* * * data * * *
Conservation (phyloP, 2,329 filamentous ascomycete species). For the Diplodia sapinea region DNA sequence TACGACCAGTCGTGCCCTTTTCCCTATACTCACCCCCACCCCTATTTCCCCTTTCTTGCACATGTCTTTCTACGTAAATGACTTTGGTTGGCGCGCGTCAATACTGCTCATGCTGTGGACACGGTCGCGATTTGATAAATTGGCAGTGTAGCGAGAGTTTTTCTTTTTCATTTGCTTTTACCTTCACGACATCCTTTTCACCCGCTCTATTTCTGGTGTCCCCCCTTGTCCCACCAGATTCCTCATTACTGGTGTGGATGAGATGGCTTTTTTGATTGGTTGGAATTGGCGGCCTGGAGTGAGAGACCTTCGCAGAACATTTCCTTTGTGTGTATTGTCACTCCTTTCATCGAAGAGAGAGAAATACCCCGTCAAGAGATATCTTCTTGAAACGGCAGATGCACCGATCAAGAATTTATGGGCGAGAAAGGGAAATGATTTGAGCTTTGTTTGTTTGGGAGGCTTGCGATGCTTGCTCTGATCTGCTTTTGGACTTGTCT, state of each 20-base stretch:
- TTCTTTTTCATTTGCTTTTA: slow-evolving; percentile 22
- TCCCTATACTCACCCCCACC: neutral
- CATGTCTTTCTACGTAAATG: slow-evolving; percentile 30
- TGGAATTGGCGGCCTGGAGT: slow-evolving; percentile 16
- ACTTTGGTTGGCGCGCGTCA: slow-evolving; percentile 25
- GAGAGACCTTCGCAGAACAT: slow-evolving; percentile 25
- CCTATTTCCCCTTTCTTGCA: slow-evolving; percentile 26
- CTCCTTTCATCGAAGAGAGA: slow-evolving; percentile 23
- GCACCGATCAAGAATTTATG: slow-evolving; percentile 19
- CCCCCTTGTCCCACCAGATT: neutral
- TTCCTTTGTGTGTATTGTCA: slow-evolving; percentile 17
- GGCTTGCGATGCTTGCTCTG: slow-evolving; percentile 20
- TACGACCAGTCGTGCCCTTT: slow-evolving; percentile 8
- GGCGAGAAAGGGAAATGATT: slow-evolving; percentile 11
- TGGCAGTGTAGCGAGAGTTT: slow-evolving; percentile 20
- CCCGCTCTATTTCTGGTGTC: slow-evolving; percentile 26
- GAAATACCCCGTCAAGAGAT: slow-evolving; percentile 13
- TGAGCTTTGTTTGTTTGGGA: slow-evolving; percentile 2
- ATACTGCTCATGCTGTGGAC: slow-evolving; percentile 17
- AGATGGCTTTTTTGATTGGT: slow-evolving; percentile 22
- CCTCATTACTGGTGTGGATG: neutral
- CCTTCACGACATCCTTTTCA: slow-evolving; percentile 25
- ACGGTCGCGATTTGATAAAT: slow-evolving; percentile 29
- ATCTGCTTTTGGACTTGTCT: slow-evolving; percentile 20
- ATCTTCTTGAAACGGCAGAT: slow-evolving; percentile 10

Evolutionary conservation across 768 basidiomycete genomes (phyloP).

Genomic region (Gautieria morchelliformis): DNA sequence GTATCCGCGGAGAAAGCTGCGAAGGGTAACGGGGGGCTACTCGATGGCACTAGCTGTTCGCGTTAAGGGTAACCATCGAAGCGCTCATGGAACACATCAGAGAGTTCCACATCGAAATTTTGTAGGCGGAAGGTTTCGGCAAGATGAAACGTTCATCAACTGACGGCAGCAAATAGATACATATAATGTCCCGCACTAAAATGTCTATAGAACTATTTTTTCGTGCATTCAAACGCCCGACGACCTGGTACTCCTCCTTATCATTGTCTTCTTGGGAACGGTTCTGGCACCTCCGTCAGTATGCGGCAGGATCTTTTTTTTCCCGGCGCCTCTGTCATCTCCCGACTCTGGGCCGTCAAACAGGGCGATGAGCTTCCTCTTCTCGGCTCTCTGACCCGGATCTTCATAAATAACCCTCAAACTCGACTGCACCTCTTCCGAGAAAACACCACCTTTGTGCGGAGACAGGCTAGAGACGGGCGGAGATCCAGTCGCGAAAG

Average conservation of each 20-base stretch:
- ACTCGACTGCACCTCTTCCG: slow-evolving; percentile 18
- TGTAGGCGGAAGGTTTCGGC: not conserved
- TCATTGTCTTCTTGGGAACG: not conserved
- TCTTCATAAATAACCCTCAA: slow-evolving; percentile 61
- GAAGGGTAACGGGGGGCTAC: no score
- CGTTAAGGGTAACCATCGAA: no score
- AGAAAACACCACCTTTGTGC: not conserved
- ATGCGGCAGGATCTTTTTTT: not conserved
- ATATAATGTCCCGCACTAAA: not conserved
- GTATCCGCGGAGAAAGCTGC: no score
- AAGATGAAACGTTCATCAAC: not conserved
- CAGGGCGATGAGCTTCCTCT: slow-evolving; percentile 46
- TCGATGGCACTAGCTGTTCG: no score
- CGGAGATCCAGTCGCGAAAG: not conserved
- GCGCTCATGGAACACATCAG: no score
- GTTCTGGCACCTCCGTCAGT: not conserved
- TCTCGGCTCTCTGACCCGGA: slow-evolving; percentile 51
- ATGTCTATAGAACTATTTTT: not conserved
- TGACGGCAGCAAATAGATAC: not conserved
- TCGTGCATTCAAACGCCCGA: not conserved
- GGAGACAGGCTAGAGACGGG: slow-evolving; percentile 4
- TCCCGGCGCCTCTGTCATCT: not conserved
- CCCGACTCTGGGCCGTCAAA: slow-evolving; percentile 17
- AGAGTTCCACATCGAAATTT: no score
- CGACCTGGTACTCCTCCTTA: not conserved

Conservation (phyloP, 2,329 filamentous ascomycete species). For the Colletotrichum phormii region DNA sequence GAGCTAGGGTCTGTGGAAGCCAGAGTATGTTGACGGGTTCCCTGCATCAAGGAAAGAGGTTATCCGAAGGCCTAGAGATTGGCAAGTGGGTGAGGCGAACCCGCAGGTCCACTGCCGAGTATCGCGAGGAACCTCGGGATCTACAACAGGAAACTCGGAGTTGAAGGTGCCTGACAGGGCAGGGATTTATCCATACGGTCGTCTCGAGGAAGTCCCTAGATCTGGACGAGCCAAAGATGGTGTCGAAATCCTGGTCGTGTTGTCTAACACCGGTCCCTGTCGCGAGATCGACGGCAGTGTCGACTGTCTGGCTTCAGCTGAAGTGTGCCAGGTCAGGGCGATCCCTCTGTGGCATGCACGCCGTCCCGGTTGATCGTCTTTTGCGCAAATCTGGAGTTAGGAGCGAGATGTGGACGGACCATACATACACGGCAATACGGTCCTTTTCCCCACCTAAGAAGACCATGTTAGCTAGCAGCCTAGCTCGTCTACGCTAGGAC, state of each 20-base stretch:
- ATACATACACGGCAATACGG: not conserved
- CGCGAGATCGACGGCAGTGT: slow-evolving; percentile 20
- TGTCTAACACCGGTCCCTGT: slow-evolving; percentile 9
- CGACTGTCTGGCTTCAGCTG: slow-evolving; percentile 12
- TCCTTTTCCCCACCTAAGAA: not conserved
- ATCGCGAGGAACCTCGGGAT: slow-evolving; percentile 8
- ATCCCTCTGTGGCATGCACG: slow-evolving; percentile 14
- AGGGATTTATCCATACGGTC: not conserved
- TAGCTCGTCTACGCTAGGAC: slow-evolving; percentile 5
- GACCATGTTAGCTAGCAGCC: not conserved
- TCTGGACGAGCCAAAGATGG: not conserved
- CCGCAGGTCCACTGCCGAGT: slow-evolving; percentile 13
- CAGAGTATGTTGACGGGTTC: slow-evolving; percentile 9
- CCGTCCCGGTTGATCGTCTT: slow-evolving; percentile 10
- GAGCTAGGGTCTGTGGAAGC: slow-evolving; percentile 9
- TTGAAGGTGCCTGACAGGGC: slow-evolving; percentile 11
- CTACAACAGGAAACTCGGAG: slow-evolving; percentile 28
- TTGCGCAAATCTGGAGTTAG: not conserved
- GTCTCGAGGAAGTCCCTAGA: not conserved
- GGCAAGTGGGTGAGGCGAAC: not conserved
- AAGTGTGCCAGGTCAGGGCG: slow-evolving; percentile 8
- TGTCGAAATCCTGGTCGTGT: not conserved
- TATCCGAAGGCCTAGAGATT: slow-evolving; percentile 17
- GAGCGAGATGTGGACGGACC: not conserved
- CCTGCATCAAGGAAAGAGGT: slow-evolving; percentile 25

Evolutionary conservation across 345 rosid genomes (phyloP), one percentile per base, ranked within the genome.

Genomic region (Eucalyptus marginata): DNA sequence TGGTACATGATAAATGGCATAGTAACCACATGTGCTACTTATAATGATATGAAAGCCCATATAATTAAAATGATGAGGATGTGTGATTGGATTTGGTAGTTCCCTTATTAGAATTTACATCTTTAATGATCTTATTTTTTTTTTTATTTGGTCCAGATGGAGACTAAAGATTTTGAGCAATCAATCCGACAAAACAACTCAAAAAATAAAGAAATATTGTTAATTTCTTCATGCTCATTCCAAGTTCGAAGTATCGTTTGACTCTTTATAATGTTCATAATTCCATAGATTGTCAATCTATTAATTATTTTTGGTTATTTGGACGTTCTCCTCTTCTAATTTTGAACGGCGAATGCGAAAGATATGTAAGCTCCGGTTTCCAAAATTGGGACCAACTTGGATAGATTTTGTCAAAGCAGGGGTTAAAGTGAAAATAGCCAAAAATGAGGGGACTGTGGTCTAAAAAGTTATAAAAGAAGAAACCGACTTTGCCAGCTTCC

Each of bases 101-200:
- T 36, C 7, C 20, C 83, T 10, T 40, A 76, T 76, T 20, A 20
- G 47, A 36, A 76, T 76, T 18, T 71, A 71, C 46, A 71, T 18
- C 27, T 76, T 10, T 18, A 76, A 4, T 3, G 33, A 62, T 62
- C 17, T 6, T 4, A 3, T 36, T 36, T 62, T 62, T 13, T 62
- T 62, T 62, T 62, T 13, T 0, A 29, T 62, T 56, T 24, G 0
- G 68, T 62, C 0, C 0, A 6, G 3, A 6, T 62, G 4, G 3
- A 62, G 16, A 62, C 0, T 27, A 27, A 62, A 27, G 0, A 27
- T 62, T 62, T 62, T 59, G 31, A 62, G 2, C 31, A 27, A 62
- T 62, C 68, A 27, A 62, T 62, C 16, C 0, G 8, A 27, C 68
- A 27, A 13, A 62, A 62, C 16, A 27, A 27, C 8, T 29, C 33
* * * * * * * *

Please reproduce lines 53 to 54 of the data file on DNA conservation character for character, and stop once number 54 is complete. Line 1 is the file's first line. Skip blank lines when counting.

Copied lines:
- AGAGTTCCACATCGAAATTT: no score
- CGACCTGGTACTCCTCCTTA: not conserved